George Soros is omnipresent at Obama fundraisers. The New York Times reports on the latest round of big bucks fundraisers in wealthy Greenwich, CT.
It was Mr. Obama's four-hour dash through town, however, that had everyone chatting, mostly about the hundreds of thousands of dollars he gleaned. The evening began at the waterfront home of the billionaire Paul Tudor Jones II, a hedge fund titan. His home, worth an estimated $25 million, features an underground garage roomy enough for more than 25 cars. It has been described in Vanity Fair as "a cross between Tara and a national monument."

Another billionaire,
George Soros, a longtime supporter of liberal causes, was a co-chairman of the event, which drew 300 guests who were asked to pay $2,300 apiece. A private reception was tossed in for about a dozen people who had raised $25,000 or more for the candidate. By many accounts, waiters in white tuxedos flitted among the crowd, and the supermodel Tyra Banks added sparkle to the guest list.
For another example of the Soros presence, see this event a few weeks ago at a NYC condo where Soros was pictured with Obama. Soros also took advantage of a loophole during Obama's primary and general campaigns that allowed Soros and his family to give outsized contributions to Obama. The timing of these donations and the revelations that doomed Obama's opponents are curious, to say the least.  See my earlier coverage.

While in Greenwich, Obama also visited the home of Allan Houston of the New York Knicks, a man with a serious anti-Semitism problem. Though the New York Times chose to ignore the controversy other papers covered regarding Allan Houston's anti-Semitism.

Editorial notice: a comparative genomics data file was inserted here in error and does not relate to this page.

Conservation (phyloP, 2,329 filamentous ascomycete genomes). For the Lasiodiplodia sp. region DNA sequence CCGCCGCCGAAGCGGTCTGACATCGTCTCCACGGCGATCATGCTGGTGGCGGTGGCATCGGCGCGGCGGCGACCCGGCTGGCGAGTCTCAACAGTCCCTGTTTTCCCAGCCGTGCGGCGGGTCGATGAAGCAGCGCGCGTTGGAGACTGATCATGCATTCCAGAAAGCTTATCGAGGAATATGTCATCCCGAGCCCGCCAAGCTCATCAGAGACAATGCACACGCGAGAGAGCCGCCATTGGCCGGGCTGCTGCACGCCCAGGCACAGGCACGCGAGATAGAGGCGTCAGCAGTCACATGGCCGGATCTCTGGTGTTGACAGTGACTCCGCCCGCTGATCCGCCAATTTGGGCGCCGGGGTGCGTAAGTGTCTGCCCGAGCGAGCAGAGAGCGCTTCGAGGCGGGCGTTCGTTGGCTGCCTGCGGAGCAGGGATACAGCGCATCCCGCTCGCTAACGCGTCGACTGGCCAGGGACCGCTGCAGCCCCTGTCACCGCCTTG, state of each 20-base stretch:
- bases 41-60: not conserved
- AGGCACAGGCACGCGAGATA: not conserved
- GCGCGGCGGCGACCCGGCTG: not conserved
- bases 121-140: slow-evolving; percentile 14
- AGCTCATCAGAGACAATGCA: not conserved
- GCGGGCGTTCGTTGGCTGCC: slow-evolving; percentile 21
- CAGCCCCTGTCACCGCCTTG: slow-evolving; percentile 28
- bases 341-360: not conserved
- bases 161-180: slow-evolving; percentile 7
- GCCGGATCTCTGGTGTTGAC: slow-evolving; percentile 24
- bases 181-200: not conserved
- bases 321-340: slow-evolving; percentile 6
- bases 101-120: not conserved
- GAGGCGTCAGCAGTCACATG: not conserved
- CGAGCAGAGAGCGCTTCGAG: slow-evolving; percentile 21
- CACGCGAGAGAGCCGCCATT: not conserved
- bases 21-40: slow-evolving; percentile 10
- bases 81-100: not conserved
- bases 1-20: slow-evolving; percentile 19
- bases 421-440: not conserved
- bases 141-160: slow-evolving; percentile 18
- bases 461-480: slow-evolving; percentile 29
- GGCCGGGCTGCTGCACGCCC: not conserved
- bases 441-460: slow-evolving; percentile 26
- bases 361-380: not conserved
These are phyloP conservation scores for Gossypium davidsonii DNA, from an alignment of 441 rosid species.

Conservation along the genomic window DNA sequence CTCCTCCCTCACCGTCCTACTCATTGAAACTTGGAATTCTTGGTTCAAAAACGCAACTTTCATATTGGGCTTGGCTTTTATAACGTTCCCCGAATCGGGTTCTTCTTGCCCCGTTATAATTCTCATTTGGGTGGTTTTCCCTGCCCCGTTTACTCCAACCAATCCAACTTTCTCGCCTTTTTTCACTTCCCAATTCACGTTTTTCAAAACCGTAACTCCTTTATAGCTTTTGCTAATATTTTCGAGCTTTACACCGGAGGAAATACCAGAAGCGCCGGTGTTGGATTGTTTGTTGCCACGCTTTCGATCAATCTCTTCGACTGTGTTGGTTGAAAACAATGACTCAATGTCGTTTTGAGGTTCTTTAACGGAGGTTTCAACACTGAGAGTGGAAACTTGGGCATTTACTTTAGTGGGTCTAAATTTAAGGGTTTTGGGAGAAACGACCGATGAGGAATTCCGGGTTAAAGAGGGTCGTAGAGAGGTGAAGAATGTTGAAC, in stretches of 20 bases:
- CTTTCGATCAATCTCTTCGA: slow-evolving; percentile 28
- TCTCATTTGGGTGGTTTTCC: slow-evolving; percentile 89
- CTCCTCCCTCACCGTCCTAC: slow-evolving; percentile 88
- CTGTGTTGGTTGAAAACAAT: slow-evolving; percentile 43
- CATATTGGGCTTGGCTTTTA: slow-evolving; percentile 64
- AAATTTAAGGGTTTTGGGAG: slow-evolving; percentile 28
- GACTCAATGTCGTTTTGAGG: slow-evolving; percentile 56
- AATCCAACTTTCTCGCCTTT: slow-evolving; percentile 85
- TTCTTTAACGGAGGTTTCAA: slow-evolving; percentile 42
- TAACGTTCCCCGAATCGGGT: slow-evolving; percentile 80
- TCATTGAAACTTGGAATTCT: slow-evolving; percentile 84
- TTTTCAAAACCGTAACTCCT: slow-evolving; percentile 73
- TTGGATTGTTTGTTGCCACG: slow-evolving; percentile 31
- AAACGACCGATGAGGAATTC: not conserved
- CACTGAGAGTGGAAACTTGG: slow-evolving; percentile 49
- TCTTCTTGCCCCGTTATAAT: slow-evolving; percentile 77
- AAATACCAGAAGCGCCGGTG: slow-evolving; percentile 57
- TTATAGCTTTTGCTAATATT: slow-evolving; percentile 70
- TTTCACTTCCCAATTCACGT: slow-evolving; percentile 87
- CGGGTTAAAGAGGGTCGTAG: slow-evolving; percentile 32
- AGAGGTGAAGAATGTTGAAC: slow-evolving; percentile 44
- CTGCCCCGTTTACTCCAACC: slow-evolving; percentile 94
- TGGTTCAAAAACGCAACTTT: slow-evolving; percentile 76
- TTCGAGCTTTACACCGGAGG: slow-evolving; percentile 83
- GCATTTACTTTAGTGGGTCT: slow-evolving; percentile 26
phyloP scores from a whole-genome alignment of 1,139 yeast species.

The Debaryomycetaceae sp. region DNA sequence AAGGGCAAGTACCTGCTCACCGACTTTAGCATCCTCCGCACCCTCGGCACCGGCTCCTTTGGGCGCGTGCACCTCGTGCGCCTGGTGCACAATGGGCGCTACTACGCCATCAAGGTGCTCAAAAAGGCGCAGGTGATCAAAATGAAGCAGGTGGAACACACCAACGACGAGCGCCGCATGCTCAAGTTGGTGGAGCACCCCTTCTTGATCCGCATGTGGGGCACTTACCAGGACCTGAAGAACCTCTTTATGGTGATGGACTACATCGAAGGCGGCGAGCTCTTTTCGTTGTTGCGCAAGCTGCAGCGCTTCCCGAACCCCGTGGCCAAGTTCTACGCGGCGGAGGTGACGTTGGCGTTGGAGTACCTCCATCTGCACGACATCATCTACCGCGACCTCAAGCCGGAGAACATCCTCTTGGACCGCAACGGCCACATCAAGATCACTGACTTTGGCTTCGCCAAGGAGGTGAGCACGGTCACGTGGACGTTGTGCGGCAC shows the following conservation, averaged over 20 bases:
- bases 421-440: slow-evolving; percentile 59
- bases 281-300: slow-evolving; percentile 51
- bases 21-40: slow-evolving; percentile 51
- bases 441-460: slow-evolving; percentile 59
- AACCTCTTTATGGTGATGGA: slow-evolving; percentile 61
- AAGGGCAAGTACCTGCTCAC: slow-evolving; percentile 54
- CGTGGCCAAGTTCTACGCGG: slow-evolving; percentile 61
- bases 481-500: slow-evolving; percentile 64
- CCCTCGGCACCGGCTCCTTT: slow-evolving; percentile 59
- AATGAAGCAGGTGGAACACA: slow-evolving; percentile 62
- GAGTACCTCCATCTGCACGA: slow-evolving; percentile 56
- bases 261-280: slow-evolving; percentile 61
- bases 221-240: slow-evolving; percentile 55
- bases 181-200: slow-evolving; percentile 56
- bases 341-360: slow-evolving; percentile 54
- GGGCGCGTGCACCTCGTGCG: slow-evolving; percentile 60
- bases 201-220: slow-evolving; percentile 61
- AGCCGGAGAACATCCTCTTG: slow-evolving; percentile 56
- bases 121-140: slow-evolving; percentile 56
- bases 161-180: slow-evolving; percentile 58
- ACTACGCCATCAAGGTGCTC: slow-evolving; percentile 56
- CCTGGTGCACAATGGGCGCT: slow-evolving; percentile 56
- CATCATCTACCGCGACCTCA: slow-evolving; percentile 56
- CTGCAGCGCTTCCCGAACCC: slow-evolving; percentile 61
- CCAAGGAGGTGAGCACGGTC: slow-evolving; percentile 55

Mr. Obama then met with a mostly Greenwich crowd of 150 people in a gated section of town known as Conyers Farm, which straddles Connecticut and New York. His host was the former New York Knicks basketball player Allan Houston and his wife, Tamara, whose home has a Greenwich address but is in Armonk, N.Y. Tickets cost $1,000 to $2,300.

When Mr. Obama took note of his host's basketball court and seemed eager to take a few shots, Mr. Houston joked that he would not think of wiping the scuff marks of "the future president" off the court, Greenwich Time reported.
New York Magazine did not turn a blind eye as the Times did, and earlier wrote
Barack Obama is heading to Greenwich this weekend to raise money from well-known hedge-funders (i.e. Paul Tudor Jones), but a minimum $1,000-a-head reception at the home of retired Knick Allan Houston on Saturday is drawing heavy criticism from some Jewish anti-discrimination groups. "It's very unfortunate," says David Twersky, communications director at the American Jewish Congress. "It looks like Obama is doing pretty well. He doesn't need Allan Houston's money."